The lovesick maidens admire Bunthorne – photo ©Richard Hubert Smith via ETO website
Patience was the sixth Gilbert and Sullivan opera, first produced in 1881, and proved to be a popular work both in the original record breaking run of 578 performances and in the many revivals since.
It may seem a curious choice for a serious professional company such as the ETO to address, but their joyous and energetic production shows that what appears initially a rather silly indulgence is in fact a complex, well structured and beautifully composed work.
Gilbert and Sullivan built their success by crafting fine light operas with sublime and memorable music, tongue twistingly clever lyrics, high production values and a host of contemporary references. Some of the more contemporary nuances may be lost on a modern audience, but this matters little when there is such fine music and witty characterisation set before us.
The complexities of the romantic interactions in Patience would make a chess grand master hesitate, although this complexity does require some rather simple and straightforward analysis of the tricky matter of love and how to best procure it. 
The ‘several lovesick maidens’ burst onto the stage at the very start with all the heft and purpose of a third marriage hen night at your local Chicago night club and waste little time in making their purpose clear. This is not a tale told with modern sensibility, rather a cartoon version of the dating game in the most lurid of bright colours.
The contemporary references from the time of the opera’s first production refer to the then prevalent obsession with aestheticism, where we are led to believe that a suitably dandified young verse maker could whip up a delirious frenzy of female lust at the drop of his velvet hat. Pass him by a chorus of ladies one rejection away from a decline into spinsterhood and and the scene is set.
Our first dandy is the poet Bunthorne. History is blurred as to whether he was modelled on Oscar Wilde, or whether indeed Wilde adopted a measure of the Bunthorne aura. Swinburne and Rosetti were also considered to be inspirations for this ‘fleshly poet’. Bunthorne was first brought to life by George Grossmith, first master of the G&S ‘patter song’ performances that challenge the singer and delight the audience in equal measure. In Patience there is less patter and more pathos, as the hand wringing Bunthorne repeatedly fails to find the ‘Bunthorne’s Bride’ of the opera subtitle.
Our Bunthorne is Bradley Travis, and his nemesis is fellow aesthetic poet Archibald Grosvenor (Ross Ramgobin) as they tussle for the love of milkmaid Patience, an innocent and straightforward young lovely brought to delightful life by Soprano Lucy Briginshaw. Unlike the heaving bosom choir of the lovesick maidens Patience has not really had time to ponder on the joys of love yet, although it turns out that Archibald was her childhood sweetheart who still yearns for her. As, rather unfortunately, does Bunthorne, who spurns his chorus of followers for the love of Patience in a largely unrequited quest.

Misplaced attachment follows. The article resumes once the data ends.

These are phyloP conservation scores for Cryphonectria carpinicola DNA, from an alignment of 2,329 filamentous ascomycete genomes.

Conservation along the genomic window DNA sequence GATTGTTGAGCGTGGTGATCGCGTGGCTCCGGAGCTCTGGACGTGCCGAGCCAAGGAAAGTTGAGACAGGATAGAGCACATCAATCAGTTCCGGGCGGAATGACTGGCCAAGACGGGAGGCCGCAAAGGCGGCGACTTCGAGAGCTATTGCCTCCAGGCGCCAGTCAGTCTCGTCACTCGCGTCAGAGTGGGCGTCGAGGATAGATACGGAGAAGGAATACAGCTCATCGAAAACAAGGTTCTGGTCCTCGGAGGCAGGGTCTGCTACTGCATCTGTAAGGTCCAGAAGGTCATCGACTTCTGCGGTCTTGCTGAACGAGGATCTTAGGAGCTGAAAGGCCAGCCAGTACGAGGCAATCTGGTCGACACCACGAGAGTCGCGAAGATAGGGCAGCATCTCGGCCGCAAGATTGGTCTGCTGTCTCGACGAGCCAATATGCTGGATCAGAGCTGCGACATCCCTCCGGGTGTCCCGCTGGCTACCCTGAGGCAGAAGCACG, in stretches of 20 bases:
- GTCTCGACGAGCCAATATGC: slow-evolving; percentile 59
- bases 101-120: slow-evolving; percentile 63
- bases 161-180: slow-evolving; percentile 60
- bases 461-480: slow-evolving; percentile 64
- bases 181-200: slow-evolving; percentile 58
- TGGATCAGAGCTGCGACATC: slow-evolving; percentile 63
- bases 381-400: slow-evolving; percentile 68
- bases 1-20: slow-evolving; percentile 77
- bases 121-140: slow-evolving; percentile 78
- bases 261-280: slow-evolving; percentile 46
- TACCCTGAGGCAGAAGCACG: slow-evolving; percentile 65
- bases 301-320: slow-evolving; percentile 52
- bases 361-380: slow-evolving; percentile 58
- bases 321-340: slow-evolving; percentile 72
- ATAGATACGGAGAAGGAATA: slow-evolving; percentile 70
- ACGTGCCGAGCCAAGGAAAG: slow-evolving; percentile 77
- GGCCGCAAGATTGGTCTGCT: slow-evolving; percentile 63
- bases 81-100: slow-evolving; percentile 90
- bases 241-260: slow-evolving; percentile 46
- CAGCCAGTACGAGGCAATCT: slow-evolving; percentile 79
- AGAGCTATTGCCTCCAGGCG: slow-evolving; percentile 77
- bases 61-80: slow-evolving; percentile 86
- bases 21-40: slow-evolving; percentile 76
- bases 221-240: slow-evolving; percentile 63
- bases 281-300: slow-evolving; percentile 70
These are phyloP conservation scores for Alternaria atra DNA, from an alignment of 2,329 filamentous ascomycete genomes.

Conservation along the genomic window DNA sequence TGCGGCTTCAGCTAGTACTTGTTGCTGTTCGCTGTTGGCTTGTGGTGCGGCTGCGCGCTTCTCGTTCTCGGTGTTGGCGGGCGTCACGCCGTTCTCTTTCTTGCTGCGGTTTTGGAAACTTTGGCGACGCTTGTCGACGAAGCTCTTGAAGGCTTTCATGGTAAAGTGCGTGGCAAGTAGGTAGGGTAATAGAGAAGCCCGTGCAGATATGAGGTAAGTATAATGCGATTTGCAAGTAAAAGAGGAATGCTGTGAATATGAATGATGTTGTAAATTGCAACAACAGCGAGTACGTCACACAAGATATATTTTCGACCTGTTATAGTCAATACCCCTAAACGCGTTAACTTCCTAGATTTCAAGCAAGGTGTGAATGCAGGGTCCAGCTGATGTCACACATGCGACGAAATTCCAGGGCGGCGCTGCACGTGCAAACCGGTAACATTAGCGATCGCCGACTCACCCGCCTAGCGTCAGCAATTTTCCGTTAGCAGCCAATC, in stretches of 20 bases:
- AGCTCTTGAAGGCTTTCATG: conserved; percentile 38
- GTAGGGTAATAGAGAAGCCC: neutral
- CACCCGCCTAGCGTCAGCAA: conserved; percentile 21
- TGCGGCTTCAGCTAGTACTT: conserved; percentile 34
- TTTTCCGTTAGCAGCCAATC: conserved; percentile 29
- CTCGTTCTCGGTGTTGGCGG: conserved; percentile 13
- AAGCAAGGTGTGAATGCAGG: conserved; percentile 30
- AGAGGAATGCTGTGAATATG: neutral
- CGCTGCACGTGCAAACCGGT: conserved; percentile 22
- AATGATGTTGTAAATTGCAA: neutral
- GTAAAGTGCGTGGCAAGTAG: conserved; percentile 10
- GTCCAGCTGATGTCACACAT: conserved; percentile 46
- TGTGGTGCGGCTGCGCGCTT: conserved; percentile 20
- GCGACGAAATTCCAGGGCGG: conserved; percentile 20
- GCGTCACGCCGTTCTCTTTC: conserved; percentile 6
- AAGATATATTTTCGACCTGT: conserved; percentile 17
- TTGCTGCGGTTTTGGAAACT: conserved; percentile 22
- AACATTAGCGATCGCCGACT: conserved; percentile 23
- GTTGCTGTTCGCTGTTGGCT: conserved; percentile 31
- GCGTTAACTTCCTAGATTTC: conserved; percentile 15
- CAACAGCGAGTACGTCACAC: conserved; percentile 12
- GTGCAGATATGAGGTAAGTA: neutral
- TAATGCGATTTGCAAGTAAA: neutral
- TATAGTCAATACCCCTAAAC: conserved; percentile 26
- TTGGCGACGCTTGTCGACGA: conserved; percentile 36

The male chorus is a squadron of Dragoons, back from battle and ready for a spot of spooning with their previously devoted lovesick maidens. Sadly absence has not made their amour fonder, as their heads have all been turned by the aesthetic dandy. The opera moves from comic to surreal in one scene where three of the soldiers, including the ludicrously rich Duke of Dunstable (Aled Hall), attempt to encompass the life aesthetic in their quest for romance.
Plainest of the lovesick maidens is The Lady Jane, sung tonight by understudy Susan Moore. You would not know this, as she delivers a masterpiece of comic timing and performance in this Contralto role, and receives warm applause for her efforts at the curtain call.
There is a deal of to-ing and fro-ing to keep us entertained as the complex plot develops, all bound together by the ‘most beautiful score written for the English stage’ as the programme proclaims. This is production that is true to the original to a high degree, but enhanced with the superb dance and musical skills of one of our finest modern opera companies. Unlike the Italian classics that the company also produce nobody dies and almost everyone (except poor Bunthorne) toodles off to a suitably jolly matrimony. The set shares with the ETO Tosca the designer Florence De Maré and while less stark is equally bold, giving great scope for some comic hide and seek at various points.
Gilbert and Sullivan perfected the light opera as a storytelling medium, and Patience is amongst their most finely crafted works. English Touring Opera have made a great choice in reviving this popular show, and doing so with great panache and style. For a cheering night out at the Theatre this is hard to beat, with a light touch that belies the great skill and effort of everyone involved in this gorgeous production.
©Julian Swainson
Read more about the ETO Patience here: